Automated, compliant, high-flow common carotid to middle cerebral artery bypass

Dacey, Ralph G; Zipfel, Gregory J; Ashley, William W; Chicoine, Michael R; Reinert, Michael (2008). Automated, compliant, high-flow common carotid to middle cerebral artery bypass. Journal of neurosurgery, 109(3), pp. 559-64. Charlottesville, Va.: American Association of Neurological Surgeons 10.3171/JNS/2008/109/9/0559

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The authors describe the use of the Cardica C-Port xA Distal Anastomosis System to perform an automated, high-flow extracranial-intracranial bypass. The C-Port system has been developed and tested in coronary artery bypass surgery for rapid distal coronary artery anastomoses. Air-powered, it performs an automated end-to-side anastomosis within seconds by nearly simultaneously making an arteriotomy and inserting 13 microclips into the graft and recipient vessel. Intracranial use of the device was first simulated in a cadaver prepared for microsurgical anatomical dissection. The authors used this system in a 43-year-old man who sustained a subarachnoid hemorrhage after being assaulted and was found to have a traumatic pseudoaneurysm of the proximal intracranial internal carotid artery. The aneurysm appeared to be enlarging on serial imaging studies and it was anticipated that a bypass would probably be needed to treat the lesion. An end-to-side bypass was performed with the C-Port system using a saphenous vein conduit extending from the common carotid artery to the middle cerebral artery. The bypass was demonstrated to be patent on intraoperative and postoperative arteriography. The patient had a temporary hyperperfusion syndrome and subsequently made a good neurological recovery. The C-Port system facilitates the performance of a high-flow extracranial-intracranial bypass with short periods of temporary arterial occlusion. Because of the size and configuration of the device, its use is not feasible in all anatomical situations that require a high-flow bypass; however it is a useful addition to the armamentarium of the neurovascular surgeon.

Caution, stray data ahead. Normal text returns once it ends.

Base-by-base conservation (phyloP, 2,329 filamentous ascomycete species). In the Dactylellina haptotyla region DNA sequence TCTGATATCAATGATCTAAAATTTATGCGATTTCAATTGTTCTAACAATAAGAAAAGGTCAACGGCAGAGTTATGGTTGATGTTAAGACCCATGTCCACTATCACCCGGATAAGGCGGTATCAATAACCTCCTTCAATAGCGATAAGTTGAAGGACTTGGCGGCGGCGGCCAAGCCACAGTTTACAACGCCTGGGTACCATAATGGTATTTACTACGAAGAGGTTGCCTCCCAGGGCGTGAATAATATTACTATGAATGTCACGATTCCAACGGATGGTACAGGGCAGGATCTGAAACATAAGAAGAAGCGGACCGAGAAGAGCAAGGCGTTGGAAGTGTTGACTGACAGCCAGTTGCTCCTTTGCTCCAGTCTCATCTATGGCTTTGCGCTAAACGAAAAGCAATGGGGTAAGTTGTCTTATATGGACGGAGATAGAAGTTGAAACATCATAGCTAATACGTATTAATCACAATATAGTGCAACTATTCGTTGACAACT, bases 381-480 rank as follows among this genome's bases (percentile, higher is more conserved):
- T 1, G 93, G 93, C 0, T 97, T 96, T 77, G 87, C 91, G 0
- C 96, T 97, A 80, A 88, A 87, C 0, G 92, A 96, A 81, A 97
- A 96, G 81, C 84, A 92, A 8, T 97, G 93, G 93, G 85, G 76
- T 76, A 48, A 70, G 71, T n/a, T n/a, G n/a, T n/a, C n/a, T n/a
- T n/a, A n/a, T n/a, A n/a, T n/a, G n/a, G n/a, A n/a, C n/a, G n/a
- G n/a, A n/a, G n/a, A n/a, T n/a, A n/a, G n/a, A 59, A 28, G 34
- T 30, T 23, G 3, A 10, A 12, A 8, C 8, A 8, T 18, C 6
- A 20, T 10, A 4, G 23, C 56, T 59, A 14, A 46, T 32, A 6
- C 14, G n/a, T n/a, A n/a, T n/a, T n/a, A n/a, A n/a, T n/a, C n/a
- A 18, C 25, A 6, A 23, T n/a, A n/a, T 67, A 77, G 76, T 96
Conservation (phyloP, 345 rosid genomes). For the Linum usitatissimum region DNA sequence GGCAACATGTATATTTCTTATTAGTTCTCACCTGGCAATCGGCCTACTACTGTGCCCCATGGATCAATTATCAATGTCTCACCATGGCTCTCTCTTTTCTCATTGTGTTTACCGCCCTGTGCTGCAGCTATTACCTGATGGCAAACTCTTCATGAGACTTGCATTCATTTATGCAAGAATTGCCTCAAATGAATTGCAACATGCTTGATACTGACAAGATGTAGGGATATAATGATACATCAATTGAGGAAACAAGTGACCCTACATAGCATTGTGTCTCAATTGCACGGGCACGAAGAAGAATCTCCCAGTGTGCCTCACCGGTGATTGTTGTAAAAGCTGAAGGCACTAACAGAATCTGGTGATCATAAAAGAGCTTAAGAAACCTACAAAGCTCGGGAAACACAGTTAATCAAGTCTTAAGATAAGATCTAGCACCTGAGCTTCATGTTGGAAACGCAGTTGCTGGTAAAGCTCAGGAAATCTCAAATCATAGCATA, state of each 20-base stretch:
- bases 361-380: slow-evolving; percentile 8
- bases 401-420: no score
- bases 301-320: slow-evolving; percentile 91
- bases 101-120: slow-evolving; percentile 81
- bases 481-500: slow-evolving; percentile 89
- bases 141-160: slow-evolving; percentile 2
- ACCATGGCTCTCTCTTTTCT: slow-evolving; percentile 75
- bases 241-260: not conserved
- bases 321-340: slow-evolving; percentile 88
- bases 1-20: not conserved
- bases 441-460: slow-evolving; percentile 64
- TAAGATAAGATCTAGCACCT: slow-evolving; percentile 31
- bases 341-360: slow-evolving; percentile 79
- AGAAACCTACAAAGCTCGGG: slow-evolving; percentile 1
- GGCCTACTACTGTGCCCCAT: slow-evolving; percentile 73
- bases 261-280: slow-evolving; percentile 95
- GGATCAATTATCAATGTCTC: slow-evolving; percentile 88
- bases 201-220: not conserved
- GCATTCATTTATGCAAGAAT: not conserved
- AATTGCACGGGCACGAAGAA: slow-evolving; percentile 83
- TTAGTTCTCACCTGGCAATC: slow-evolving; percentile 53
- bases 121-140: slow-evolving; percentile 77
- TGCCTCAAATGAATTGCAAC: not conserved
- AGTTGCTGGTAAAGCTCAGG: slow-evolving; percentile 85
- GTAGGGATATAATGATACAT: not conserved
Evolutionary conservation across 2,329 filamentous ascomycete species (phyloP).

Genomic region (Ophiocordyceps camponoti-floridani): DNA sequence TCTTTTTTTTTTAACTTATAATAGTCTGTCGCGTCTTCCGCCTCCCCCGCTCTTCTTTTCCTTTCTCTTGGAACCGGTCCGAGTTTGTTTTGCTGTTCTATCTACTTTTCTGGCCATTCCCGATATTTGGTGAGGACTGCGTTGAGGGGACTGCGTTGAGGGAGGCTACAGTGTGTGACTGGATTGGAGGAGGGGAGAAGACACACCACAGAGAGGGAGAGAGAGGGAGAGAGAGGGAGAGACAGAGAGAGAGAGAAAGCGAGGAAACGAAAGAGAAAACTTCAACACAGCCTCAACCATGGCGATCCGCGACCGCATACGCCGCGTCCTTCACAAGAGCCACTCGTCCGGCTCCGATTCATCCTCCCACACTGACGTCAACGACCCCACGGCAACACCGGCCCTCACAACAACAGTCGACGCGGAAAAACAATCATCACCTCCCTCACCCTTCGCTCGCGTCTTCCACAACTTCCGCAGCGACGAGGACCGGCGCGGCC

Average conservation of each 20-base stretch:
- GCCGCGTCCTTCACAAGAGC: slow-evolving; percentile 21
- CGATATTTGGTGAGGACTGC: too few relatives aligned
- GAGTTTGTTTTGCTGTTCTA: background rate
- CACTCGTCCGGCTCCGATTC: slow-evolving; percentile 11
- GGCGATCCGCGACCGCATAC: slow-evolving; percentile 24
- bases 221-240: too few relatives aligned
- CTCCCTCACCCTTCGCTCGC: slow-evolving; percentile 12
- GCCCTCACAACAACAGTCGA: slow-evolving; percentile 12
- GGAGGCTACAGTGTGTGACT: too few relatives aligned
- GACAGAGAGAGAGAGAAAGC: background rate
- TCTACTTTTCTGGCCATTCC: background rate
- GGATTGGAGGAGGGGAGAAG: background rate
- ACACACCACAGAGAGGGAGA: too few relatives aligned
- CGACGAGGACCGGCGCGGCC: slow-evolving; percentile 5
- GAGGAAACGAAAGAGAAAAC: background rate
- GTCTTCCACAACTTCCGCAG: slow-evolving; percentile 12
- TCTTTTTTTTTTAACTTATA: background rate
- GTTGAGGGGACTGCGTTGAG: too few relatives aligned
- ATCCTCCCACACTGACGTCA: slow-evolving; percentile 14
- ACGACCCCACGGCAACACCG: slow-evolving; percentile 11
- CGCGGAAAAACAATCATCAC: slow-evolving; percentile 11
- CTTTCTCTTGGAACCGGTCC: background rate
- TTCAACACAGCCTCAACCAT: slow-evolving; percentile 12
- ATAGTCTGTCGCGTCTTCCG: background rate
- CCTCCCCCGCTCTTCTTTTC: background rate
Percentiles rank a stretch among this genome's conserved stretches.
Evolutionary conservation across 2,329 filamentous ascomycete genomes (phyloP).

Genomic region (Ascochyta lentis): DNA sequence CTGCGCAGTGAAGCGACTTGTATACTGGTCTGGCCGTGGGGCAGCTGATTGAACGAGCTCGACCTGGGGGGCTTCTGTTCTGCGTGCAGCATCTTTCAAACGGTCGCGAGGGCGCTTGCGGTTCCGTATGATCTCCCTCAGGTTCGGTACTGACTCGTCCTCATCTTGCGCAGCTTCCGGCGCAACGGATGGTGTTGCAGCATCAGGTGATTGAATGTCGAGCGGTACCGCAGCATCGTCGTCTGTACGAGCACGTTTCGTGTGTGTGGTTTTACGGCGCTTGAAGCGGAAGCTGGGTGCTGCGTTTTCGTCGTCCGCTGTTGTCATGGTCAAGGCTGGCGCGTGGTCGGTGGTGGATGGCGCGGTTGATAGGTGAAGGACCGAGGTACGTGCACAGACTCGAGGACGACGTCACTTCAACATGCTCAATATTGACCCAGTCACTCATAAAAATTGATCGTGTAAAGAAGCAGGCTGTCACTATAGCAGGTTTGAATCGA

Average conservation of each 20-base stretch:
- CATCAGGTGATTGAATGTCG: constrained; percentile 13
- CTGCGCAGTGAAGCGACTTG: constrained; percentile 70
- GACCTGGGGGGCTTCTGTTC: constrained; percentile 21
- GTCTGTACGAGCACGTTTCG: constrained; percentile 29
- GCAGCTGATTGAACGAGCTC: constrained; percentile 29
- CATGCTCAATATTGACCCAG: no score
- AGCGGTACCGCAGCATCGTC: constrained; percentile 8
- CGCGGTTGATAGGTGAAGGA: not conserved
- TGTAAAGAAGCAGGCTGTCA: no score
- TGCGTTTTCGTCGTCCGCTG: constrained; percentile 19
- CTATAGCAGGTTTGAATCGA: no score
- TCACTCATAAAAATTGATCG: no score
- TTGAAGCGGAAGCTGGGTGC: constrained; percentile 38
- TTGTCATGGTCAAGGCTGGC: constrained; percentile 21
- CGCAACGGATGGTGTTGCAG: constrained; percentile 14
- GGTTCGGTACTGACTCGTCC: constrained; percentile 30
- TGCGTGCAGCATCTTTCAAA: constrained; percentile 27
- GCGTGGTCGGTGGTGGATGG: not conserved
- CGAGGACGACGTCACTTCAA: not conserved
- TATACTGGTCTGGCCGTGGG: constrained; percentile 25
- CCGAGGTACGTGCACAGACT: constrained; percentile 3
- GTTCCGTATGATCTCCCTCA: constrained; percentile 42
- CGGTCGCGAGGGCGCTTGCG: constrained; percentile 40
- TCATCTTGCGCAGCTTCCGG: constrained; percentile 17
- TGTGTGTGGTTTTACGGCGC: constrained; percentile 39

Item Type:

Journal Article (Further Contribution)


04 Faculty of Medicine > Department of Head Organs and Neurology (DKNS) > Clinic of Neurosurgery

UniBE Contributor:

Reinert, Michael






American Association of Neurological Surgeons




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Date Deposited:

04 Oct 2013 15:02

Last Modified:

04 May 2014 23:19

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URI: (FactScience: 101349)

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